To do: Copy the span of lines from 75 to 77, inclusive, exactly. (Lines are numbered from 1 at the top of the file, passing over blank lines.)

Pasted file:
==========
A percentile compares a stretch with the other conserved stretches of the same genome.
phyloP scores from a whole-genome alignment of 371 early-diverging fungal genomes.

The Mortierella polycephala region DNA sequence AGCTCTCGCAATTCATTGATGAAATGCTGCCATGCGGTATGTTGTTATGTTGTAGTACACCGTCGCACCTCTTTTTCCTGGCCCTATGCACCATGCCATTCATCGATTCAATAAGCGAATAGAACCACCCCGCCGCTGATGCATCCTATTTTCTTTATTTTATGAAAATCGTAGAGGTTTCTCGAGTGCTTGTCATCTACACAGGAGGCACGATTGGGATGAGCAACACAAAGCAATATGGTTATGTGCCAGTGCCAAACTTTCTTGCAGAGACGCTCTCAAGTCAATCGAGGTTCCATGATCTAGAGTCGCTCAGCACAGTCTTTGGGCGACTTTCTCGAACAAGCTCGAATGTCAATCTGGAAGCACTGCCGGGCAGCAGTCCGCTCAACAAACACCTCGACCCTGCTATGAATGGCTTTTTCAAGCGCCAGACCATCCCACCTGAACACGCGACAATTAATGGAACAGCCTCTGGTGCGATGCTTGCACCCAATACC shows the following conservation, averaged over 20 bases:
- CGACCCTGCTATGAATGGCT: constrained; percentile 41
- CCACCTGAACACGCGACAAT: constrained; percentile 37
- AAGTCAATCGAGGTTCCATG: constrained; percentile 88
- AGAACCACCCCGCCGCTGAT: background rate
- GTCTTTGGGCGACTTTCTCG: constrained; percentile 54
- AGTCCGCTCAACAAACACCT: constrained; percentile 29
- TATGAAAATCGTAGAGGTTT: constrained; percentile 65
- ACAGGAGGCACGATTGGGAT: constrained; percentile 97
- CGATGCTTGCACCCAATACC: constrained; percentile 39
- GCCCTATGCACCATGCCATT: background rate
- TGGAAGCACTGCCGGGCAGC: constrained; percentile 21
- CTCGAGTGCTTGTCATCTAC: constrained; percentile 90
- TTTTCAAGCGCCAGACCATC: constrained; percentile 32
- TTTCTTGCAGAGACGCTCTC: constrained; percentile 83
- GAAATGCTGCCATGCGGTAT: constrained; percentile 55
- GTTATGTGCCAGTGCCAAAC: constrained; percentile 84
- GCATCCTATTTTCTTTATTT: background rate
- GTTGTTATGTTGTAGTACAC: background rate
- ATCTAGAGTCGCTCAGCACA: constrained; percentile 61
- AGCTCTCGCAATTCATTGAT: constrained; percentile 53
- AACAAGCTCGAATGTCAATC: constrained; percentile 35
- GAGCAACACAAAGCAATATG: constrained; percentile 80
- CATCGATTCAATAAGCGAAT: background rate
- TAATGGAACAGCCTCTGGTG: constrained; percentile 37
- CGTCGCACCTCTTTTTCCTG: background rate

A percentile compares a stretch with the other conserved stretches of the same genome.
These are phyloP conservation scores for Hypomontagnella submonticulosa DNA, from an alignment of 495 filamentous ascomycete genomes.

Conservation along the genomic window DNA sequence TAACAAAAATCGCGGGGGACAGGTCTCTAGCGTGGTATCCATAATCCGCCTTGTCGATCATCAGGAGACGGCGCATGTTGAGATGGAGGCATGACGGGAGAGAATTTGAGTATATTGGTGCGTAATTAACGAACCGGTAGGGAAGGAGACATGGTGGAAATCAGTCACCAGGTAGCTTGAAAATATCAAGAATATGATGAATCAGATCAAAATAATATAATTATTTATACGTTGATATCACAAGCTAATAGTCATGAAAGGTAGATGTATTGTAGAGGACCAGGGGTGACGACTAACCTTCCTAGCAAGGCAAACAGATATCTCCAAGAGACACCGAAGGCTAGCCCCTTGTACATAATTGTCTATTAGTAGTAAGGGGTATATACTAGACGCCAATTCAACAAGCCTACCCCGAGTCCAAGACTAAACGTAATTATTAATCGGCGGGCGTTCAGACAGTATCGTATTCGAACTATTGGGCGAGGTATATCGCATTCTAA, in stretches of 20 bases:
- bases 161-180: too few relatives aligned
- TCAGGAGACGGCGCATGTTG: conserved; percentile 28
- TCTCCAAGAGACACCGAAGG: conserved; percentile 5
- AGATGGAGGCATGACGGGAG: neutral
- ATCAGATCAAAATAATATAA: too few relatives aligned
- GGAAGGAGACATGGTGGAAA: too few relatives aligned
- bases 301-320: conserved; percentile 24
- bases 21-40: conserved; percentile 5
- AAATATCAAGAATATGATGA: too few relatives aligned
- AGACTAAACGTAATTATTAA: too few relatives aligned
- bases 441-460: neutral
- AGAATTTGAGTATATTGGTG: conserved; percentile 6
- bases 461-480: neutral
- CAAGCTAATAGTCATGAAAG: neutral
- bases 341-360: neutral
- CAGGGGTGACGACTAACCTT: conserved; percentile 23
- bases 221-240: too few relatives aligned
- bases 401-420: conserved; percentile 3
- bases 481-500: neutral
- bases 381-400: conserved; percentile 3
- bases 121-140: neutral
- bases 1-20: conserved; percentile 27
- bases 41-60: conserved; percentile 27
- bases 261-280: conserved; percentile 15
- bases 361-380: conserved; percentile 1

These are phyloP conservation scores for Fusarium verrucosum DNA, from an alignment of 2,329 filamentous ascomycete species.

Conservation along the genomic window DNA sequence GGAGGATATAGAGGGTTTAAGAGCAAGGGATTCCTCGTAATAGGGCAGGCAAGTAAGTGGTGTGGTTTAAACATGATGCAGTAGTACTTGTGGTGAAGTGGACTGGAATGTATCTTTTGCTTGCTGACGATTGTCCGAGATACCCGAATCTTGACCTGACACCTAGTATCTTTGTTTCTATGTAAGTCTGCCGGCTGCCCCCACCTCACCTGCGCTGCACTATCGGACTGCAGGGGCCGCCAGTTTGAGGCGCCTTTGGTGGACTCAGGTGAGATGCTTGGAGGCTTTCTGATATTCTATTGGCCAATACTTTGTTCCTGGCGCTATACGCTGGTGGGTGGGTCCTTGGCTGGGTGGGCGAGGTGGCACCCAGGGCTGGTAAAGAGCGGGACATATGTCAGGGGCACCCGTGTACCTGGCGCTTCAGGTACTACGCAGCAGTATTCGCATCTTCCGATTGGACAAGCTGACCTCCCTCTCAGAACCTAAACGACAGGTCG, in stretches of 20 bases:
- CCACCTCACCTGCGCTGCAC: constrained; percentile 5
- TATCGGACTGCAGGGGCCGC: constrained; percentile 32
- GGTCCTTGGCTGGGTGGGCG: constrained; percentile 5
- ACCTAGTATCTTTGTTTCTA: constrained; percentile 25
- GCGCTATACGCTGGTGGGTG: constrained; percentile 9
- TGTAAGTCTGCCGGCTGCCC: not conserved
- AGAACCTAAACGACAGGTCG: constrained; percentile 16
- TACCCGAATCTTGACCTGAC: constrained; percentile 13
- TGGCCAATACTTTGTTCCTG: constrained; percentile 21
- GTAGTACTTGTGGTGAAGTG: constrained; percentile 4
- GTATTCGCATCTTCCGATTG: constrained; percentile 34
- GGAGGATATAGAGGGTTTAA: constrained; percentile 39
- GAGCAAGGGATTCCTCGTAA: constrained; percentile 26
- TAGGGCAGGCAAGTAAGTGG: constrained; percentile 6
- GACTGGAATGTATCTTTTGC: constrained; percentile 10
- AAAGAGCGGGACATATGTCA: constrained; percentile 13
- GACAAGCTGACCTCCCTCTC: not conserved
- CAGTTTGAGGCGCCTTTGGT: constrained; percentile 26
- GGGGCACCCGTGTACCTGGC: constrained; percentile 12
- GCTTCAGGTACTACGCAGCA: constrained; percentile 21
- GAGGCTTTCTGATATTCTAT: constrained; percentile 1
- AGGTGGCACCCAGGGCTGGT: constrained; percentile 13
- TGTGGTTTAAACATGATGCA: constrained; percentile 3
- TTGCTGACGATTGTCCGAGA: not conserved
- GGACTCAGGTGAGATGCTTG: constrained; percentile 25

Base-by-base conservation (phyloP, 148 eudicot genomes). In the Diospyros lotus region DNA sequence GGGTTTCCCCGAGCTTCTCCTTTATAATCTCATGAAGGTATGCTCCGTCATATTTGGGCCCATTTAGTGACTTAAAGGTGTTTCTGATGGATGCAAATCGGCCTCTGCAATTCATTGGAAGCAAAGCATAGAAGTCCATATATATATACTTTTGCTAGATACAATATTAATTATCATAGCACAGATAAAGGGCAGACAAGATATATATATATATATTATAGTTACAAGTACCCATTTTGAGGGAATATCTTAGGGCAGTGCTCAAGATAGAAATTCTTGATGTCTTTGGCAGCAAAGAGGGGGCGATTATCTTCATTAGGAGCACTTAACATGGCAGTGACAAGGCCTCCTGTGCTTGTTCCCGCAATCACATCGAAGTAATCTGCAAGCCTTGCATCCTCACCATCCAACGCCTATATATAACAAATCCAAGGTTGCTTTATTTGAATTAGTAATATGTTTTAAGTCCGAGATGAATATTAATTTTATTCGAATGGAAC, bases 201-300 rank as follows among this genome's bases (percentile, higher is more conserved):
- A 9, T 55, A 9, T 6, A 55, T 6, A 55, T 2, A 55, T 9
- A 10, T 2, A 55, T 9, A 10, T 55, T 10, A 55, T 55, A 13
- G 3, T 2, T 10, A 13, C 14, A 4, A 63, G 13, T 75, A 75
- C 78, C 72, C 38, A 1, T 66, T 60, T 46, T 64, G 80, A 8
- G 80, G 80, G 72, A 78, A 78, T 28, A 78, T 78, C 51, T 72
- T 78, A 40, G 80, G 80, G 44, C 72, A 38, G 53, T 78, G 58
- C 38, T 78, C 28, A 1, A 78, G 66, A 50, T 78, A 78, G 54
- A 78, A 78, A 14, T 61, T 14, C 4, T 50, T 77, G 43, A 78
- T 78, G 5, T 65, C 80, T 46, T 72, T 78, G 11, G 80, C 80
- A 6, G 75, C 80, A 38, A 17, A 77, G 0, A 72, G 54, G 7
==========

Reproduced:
- GACAAGCTGACCTCCCTCTC: not conserved
- CAGTTTGAGGCGCCTTTGGT: constrained; percentile 26
- GGGGCACCCGTGTACCTGGC: constrained; percentile 12